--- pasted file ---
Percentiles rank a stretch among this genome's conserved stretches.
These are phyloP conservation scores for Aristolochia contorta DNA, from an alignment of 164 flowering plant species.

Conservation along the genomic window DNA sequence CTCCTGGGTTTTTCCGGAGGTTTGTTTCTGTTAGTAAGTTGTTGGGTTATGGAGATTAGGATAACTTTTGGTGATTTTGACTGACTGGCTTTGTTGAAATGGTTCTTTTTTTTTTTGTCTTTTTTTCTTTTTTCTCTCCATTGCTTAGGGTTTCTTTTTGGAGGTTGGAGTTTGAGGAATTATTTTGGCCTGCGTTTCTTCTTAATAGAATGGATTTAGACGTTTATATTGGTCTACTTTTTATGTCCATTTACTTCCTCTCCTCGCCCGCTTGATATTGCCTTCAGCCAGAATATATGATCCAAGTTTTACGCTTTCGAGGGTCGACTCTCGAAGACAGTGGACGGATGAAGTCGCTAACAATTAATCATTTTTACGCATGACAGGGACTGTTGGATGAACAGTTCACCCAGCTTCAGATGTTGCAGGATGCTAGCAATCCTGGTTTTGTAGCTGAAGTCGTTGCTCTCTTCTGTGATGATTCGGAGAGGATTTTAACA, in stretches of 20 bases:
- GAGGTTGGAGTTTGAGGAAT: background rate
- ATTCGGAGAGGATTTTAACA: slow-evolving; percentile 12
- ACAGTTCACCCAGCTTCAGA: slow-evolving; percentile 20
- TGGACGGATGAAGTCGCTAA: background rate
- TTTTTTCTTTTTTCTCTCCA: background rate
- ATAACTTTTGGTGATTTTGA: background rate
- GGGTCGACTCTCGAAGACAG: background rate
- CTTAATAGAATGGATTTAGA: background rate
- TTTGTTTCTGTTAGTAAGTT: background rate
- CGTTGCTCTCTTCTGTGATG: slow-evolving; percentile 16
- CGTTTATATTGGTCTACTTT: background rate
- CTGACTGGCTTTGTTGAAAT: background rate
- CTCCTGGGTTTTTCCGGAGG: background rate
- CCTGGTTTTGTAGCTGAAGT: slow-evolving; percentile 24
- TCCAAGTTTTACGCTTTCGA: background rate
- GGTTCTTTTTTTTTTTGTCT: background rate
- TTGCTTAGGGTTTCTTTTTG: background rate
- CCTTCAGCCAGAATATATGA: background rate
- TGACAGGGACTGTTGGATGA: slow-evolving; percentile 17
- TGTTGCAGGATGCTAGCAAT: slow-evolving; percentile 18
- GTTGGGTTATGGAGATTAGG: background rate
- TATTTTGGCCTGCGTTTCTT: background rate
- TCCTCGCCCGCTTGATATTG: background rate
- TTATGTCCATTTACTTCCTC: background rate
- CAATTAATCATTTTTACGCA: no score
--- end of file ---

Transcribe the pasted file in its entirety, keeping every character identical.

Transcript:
Percentiles rank a stretch among this genome's conserved stretches.
These are phyloP conservation scores for Aristolochia contorta DNA, from an alignment of 164 flowering plant species.

Conservation along the genomic window DNA sequence CTCCTGGGTTTTTCCGGAGGTTTGTTTCTGTTAGTAAGTTGTTGGGTTATGGAGATTAGGATAACTTTTGGTGATTTTGACTGACTGGCTTTGTTGAAATGGTTCTTTTTTTTTTTGTCTTTTTTTCTTTTTTCTCTCCATTGCTTAGGGTTTCTTTTTGGAGGTTGGAGTTTGAGGAATTATTTTGGCCTGCGTTTCTTCTTAATAGAATGGATTTAGACGTTTATATTGGTCTACTTTTTATGTCCATTTACTTCCTCTCCTCGCCCGCTTGATATTGCCTTCAGCCAGAATATATGATCCAAGTTTTACGCTTTCGAGGGTCGACTCTCGAAGACAGTGGACGGATGAAGTCGCTAACAATTAATCATTTTTACGCATGACAGGGACTGTTGGATGAACAGTTCACCCAGCTTCAGATGTTGCAGGATGCTAGCAATCCTGGTTTTGTAGCTGAAGTCGTTGCTCTCTTCTGTGATGATTCGGAGAGGATTTTAACA, in stretches of 20 bases:
- GAGGTTGGAGTTTGAGGAAT: background rate
- ATTCGGAGAGGATTTTAACA: slow-evolving; percentile 12
- ACAGTTCACCCAGCTTCAGA: slow-evolving; percentile 20
- TGGACGGATGAAGTCGCTAA: background rate
- TTTTTTCTTTTTTCTCTCCA: background rate
- ATAACTTTTGGTGATTTTGA: background rate
- GGGTCGACTCTCGAAGACAG: background rate
- CTTAATAGAATGGATTTAGA: background rate
- TTTGTTTCTGTTAGTAAGTT: background rate
- CGTTGCTCTCTTCTGTGATG: slow-evolving; percentile 16
- CGTTTATATTGGTCTACTTT: background rate
- CTGACTGGCTTTGTTGAAAT: background rate
- CTCCTGGGTTTTTCCGGAGG: background rate
- CCTGGTTTTGTAGCTGAAGT: slow-evolving; percentile 24
- TCCAAGTTTTACGCTTTCGA: background rate
- GGTTCTTTTTTTTTTTGTCT: background rate
- TTGCTTAGGGTTTCTTTTTG: background rate
- CCTTCAGCCAGAATATATGA: background rate
- TGACAGGGACTGTTGGATGA: slow-evolving; percentile 17
- TGTTGCAGGATGCTAGCAAT: slow-evolving; percentile 18
- GTTGGGTTATGGAGATTAGG: background rate
- TATTTTGGCCTGCGTTTCTT: background rate
- TCCTCGCCCGCTTGATATTG: background rate
- TTATGTCCATTTACTTCCTC: background rate
- CAATTAATCATTTTTACGCA: no score